Confessions of a recovering diet food junkie

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I was 13 years old when I ate my first “diet meal.” I had somehow convinced my mother that the traditional foods from her native Iran were going to make me fat and that the only hope for my future health was to eat food with clearly marked calories and fat grams. After much needling on my part, she agreed to buy the meal of my choosing: shrimp marinara, an offering from the Weight Watchers Smart Ones line. men solution plus

Let me paint a picture of this entree, circa 1996: When defrosted, the teensy shrimps turned to rubber and the angel hair pasta became a soppy mess in tomato sauce. I vaguely recall the word “zesty” emblazoned on the small red box. The contents were about the size of a deck of cards. men solution plus

But the questionable flavor and texture took a back seat to the meal’s convenience — 2 minutes and 10 seconds in the microwave — and its “nutritional” value (i.e., low calorie count). With its 190 calories and two grams of fat, it was triumph in each bite. men solution plus

In the decade and a half that followed, I, like any good dieter, became intimately familiar with a bleak landscape of diet foods. men solution plus

There were the low-fat frozen meals and veggie “burgers.” There were the meal-replacement bars, meal-replacement shakes, meal-replacement cereals and countless 100-calorie snack packs (which, let’s be honest, taste best when eaten in multiples). [Source]

Basal metabolic rate changes as you age

Going on a crash diet to shed the pounds fast? Think again.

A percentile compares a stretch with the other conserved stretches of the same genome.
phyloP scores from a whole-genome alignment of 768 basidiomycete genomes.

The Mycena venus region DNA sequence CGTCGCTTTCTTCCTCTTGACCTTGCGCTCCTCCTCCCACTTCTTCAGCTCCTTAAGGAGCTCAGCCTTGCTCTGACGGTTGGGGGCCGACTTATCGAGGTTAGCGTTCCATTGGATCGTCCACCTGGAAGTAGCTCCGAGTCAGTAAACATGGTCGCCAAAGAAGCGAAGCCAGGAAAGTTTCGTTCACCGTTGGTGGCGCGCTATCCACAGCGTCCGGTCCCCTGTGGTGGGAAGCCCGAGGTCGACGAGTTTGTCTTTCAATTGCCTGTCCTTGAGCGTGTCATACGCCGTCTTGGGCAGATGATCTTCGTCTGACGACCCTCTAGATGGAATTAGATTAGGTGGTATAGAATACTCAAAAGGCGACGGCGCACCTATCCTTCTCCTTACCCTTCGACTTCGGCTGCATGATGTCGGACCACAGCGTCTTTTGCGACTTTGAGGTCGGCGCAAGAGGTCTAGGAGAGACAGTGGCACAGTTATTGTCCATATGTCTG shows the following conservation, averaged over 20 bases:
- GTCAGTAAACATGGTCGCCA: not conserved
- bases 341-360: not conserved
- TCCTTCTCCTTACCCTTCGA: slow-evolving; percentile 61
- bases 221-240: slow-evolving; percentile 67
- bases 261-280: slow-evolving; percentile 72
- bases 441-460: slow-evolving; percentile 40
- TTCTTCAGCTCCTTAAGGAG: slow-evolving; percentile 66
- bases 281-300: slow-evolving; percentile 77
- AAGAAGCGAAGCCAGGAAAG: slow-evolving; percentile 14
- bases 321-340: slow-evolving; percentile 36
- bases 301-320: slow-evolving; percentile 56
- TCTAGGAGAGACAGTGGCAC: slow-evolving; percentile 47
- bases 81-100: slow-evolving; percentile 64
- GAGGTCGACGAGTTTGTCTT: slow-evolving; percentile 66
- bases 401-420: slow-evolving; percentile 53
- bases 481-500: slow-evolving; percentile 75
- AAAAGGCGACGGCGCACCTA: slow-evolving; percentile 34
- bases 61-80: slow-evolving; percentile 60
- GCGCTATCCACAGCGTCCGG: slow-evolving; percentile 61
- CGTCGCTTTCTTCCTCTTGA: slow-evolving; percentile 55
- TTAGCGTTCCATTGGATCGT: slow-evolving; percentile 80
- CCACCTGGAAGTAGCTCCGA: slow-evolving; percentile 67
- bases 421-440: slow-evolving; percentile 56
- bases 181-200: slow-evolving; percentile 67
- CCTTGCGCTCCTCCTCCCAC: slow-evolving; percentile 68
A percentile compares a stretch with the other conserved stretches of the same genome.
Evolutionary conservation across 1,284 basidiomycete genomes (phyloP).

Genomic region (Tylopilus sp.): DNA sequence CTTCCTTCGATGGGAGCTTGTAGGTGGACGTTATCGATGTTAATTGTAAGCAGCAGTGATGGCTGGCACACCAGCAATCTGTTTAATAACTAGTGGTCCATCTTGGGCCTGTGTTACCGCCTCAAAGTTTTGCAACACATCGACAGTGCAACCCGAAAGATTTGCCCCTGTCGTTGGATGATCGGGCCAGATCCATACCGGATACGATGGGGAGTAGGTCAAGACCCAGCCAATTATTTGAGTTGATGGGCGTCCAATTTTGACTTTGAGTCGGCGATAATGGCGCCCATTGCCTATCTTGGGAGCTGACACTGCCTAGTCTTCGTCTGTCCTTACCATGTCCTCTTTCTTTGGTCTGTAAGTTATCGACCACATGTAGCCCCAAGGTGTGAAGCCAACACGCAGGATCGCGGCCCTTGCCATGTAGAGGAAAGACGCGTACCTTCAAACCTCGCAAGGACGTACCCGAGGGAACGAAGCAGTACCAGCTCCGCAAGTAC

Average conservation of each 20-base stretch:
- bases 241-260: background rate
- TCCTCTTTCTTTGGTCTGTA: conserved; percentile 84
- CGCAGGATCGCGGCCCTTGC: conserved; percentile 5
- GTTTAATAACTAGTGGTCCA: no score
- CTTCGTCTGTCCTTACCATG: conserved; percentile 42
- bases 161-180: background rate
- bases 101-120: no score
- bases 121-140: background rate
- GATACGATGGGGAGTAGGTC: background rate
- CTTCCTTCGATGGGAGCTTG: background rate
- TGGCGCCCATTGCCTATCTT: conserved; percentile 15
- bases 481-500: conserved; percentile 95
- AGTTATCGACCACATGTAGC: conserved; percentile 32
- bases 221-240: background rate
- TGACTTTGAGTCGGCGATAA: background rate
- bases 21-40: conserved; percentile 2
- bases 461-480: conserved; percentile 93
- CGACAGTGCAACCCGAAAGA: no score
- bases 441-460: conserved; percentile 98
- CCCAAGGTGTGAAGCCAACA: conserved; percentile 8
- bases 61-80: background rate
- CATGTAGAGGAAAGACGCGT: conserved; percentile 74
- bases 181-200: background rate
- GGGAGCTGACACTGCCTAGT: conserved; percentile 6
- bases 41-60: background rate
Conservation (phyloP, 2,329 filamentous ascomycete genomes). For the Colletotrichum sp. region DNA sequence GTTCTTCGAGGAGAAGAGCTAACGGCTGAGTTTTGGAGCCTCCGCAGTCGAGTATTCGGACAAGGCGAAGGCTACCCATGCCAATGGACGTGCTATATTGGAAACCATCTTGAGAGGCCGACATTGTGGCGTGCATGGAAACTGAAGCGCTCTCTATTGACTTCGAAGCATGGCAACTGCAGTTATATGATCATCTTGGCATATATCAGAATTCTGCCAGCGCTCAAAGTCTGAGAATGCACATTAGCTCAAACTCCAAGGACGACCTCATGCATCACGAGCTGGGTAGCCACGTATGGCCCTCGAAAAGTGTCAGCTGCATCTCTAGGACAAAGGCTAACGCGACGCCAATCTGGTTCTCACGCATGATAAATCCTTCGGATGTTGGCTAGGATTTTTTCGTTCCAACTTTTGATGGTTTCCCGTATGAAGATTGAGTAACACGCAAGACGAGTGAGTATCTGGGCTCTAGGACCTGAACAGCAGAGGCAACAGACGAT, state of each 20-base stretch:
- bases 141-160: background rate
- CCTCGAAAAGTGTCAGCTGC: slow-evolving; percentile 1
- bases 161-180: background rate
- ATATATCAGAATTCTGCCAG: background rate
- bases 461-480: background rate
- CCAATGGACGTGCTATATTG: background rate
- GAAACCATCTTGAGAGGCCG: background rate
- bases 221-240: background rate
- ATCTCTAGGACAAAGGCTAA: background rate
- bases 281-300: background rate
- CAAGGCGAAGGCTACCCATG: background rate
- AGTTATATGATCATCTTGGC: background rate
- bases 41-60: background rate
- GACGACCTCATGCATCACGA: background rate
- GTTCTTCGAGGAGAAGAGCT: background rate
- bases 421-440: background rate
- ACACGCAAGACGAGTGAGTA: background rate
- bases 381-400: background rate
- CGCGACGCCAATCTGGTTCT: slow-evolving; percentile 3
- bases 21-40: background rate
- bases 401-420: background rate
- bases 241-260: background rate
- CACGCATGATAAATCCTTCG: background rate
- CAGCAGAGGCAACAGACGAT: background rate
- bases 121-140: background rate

Although the pounds will dwindle, so will your metabolic rate and most likely your lean body mass — which in the end is exactly what you don’t want.

“If you go on, say, a 900-calorie-a-day diet, you will have a hard time getting the nutrients you need,” says Rebecca Mohning, a D.C. nutritionist. “Without the daily requirement of protein, you will break down your lean muscle mass.”

“Basically, the body will make sure it gets what it needs to function — and if it doesn’t get what it needs from food, it will take what it needs from the muscles,” says Fairfax-based nutritionist Danielle Omar, who owns “It’s not that smart when you consider that you are in essence eating away at your own muscle mass.”

And less lean muscle mass means you burn fewer calories — probably not what you were going for.

You will also lower the body’s basal metabolic rate (BMR) — the minimum amount of energy you need to keep the basic functions going (such as liver and brain function and breathing; breaking down food requires about 10 percent of the total BMR).

Read more : [Source]

You’ve seen our list, now show us your 40 Eats

Yeah, we know. Your favorite dish — your palak chaat, your half-smoke — wasn’t featured in this year’s 40 Eats. So now’s your chance to vent. Tell us — nay, show us — all the great dishes we overlooked. Here’s the plan:

1) Pick your favorite D.C. area dish.

2) Instagram it.

3) Tell us what it is, and tag it with #40Eats.

And who knows, maybe you’ll see it in next year’s guide to D.C. dining essentials. In the meantime, we’ll feature the best submissions in the Instagram stream below:

Read more : [Source]

Bay Area health and fitness events

Digitizing Health

Dr. Abhas Gupta speaks about opportunities for new ventures in digital health solutions. Presented by the Entrepreneur’s Club at UCSF. 5:30 p.m. Wednesday. Registration recommended. UCSF Parnassus Library, 530 Parnassus Ave., S.F.